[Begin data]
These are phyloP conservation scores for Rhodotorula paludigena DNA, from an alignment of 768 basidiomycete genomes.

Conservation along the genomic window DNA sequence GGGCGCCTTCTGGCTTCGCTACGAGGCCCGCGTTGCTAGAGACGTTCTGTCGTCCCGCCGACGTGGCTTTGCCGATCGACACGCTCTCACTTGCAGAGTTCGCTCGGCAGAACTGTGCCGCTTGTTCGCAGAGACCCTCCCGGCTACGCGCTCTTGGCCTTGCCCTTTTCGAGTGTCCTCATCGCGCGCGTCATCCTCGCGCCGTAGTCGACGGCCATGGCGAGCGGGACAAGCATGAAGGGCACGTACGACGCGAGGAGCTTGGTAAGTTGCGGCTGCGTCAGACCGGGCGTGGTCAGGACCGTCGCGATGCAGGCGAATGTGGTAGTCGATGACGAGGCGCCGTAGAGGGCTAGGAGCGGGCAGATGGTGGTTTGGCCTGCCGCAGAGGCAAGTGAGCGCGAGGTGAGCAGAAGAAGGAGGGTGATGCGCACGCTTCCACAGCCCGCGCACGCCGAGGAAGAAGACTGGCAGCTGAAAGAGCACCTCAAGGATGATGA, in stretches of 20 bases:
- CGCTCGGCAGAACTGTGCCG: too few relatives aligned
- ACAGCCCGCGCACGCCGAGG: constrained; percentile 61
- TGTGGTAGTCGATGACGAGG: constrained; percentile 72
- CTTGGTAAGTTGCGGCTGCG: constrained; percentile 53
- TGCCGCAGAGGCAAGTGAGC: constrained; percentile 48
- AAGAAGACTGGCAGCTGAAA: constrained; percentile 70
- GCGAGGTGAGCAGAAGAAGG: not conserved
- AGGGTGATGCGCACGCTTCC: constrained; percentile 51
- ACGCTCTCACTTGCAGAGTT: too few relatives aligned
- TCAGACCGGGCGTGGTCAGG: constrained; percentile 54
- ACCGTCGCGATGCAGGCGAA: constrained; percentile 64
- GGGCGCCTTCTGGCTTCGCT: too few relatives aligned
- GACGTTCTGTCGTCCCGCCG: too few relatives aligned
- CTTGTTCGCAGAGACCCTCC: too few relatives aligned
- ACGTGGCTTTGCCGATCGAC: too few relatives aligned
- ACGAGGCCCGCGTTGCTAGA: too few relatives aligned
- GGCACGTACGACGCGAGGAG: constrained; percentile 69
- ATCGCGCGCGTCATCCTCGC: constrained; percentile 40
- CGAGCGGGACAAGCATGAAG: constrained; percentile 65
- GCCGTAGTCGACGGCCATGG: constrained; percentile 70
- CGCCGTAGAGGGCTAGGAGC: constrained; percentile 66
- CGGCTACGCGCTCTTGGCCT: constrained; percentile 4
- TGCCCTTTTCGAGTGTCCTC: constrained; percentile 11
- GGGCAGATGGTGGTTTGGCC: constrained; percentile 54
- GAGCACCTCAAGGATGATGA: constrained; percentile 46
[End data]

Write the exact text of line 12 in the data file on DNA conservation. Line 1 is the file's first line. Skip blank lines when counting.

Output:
- TCAGACCGGGCGTGGTCAGG: constrained; percentile 54